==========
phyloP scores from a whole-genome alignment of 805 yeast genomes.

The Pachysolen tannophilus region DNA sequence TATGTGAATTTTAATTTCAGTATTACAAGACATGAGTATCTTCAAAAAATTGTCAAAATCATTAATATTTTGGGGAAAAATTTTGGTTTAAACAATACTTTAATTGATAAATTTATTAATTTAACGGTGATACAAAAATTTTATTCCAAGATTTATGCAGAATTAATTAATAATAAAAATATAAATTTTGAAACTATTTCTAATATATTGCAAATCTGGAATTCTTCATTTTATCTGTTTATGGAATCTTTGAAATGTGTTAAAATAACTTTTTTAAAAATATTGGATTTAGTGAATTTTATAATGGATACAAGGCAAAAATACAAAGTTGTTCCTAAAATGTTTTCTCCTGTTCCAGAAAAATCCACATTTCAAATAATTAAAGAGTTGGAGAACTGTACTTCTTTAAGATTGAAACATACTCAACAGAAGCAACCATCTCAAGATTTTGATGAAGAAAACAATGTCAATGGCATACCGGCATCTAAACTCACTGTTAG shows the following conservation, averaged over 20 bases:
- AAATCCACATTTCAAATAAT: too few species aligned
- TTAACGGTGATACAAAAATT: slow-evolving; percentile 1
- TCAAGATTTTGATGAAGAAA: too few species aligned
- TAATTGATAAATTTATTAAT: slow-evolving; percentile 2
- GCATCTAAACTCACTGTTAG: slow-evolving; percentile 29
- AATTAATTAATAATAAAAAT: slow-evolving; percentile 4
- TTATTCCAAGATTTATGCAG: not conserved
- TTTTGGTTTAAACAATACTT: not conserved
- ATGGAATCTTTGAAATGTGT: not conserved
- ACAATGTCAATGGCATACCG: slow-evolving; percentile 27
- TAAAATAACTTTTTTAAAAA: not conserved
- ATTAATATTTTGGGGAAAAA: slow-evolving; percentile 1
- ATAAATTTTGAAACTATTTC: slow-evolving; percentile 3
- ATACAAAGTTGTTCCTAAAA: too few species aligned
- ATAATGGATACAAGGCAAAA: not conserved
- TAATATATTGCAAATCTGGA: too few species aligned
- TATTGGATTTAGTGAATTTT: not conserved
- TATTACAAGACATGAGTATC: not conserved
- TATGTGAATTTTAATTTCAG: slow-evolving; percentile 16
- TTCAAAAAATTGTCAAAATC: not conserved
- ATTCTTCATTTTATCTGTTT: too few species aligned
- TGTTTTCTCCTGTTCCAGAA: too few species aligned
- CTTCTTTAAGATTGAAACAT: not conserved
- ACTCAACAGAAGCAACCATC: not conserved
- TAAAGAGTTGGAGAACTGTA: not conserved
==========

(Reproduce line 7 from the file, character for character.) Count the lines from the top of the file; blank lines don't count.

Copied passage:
- GCATCTAAACTCACTGTTAG: slow-evolving; percentile 29